Covid-19 could spell disaster for Ghana's budding economy

08 April 2020 3 min. read
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Deloitte has revised its 2020 GDP growth estimates for Ghana from just under 7% to less than 3% in light of the Covid-19 crisis, as the country’s economy faces disruptions from a variety of directions. The country is also expected to face significant losses in tax revenue.

Ghana’s situation is similar to most economies under the Covid-19 crisis, as global supply chains face disruption and closures. Deloitte points out that Ghana’s economy is particularly dependent on imports, which makes it extra susceptible. Figures put forth by the Big Four accounting and advisory firm back up this claim.

The biggest hit is expected to come in the form of revenue shortfalls. Deloitte reports that the country has already faced a “fiscal impact” of more than 9.5 billion Cedi, due in part to revenue shortfalls, which includes nearly 600 million Cedi that has been deployed specifically towards fighting Covid-19.

Impact on the Ghanaian economy

Ghana’s reliance on the oil and petroleum sector also factors in to the Covid-19 impact, in light of shortfalls across the board in petroleum receipts. If this scenario persists unmitigated, Deloitte predicts adverse consequences for Ghana’s economy going forth.

“The economy could suffer from significant decline in Government revenue and expenditure resulting in potential job losses. This could in turn erode the economic gains achieved in recent years and significantly slow down Ghana’s economic development,” states the report.

Ghana has been among the most promising economies in Africa in recent years, expanding rapidly into a key economic centre for Western Africa. The country has attained a degree of political stability in recent years, and has fast become an attraction across the African economy, for business and pleasure.

Reliant on oil much like a number of other African economies, the country has been working on diversifying in recent years, and some experts have pointed out its potential to become a tech hub as well. Deloitte reports that this development will be dealt a significant setback as this crisis intensifies, and debt might also become an issue.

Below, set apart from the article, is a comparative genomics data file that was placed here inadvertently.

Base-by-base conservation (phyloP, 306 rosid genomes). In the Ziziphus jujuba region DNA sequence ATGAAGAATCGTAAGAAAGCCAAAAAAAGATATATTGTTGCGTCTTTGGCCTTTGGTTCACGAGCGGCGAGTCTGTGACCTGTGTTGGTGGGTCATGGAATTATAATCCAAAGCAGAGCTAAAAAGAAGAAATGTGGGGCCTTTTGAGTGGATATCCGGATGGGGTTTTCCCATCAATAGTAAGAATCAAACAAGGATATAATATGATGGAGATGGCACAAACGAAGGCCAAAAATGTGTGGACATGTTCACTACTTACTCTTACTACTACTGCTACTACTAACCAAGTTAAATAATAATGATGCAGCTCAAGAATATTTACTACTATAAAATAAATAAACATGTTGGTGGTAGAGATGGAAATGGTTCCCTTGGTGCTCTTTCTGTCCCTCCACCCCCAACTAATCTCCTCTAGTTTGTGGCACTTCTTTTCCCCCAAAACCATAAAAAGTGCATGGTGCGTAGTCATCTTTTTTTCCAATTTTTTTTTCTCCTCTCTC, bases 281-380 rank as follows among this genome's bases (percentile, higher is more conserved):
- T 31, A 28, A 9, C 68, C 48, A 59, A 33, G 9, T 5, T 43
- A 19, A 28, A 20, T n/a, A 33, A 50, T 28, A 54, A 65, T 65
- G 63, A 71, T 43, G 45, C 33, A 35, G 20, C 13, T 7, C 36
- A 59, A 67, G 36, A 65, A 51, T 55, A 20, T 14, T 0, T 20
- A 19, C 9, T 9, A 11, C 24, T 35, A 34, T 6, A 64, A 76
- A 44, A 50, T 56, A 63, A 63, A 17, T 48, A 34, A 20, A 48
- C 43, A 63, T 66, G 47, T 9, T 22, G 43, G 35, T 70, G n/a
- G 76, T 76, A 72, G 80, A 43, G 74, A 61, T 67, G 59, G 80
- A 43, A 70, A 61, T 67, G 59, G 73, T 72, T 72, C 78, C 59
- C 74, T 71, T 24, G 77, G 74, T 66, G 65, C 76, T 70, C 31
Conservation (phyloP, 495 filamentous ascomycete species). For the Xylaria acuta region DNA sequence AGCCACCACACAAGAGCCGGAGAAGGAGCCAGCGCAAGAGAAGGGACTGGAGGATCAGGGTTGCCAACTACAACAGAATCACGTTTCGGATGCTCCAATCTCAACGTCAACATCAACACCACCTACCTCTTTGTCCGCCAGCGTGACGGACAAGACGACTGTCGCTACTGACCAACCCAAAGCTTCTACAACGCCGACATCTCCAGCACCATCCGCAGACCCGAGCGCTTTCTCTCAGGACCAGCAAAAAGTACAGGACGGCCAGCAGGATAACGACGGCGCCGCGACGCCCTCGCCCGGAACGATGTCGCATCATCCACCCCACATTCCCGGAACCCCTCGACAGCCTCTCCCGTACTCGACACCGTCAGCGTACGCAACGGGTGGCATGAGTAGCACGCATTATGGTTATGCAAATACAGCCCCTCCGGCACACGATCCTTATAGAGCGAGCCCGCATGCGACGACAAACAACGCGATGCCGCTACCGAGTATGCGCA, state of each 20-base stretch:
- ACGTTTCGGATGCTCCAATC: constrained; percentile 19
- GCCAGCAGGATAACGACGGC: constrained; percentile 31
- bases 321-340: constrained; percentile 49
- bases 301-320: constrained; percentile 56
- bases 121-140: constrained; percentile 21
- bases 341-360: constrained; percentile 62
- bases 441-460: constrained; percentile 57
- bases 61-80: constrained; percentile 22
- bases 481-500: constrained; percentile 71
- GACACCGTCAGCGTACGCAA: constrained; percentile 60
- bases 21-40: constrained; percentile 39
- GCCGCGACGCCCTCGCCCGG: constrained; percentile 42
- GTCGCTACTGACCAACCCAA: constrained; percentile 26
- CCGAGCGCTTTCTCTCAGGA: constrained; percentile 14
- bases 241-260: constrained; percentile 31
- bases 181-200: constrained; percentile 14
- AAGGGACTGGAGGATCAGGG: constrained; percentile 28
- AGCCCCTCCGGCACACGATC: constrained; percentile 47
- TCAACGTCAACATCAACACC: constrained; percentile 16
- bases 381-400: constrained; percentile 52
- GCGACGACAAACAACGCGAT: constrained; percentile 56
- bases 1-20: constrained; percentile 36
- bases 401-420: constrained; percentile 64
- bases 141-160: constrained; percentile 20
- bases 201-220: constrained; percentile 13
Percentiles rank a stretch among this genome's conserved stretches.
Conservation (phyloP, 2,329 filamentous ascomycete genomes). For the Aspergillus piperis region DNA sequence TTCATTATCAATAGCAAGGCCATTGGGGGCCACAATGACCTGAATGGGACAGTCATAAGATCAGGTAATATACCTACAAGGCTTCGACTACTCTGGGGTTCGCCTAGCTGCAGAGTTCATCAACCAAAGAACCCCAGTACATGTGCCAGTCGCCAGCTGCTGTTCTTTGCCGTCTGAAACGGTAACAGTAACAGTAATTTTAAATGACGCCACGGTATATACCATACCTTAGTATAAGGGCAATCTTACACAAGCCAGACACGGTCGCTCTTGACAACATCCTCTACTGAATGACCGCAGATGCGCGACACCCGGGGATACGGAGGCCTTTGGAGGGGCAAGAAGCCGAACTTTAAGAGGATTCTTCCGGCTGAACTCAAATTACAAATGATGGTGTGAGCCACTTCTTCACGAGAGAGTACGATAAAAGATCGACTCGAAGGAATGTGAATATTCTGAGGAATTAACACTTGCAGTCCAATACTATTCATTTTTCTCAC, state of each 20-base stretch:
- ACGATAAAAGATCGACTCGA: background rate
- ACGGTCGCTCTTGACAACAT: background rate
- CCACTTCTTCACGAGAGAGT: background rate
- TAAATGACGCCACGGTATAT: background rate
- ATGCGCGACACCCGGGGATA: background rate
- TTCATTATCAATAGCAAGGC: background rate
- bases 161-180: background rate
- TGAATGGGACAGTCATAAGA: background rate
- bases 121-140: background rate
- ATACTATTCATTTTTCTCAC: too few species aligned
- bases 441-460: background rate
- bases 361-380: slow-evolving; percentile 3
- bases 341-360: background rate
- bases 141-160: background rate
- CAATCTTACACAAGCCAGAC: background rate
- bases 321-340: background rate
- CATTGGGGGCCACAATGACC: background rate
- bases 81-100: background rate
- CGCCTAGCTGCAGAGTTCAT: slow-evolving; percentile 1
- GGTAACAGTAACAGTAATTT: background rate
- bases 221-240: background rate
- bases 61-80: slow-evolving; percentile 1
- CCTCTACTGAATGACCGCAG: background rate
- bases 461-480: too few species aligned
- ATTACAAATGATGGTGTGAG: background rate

Covid-19 cases in Ghana

“Additional borrowing and related expenses that will be incurred is likely to increase the country’s debt risk. The unplanned increase in expenditure, particularly in the health sector, could adversely impact the fiscal deficit,” reports Deloitte, highlighting the varying factors that are posing a threat to Ghana’s current economic scenario.

The government will have to take significant action to manage these economic threats, although the immediate threat to health has ben managed in a satisfactory manner according to Deloitte. Ghana’s government sought to learn from the consequences of a relatively slow response (seen in Italy, Spain, etc), and has followed the example set by China and South Korea to successfully contain the virus.

Ghana’s response has included closing borders, mandatory quarantines testing of inbound travellers and the isolation of “selected areas identified as hotspots.” Deloitte expects that the measures are likely to “flatten the curve” in the near future, giving the government room to manage the significant economic fallout.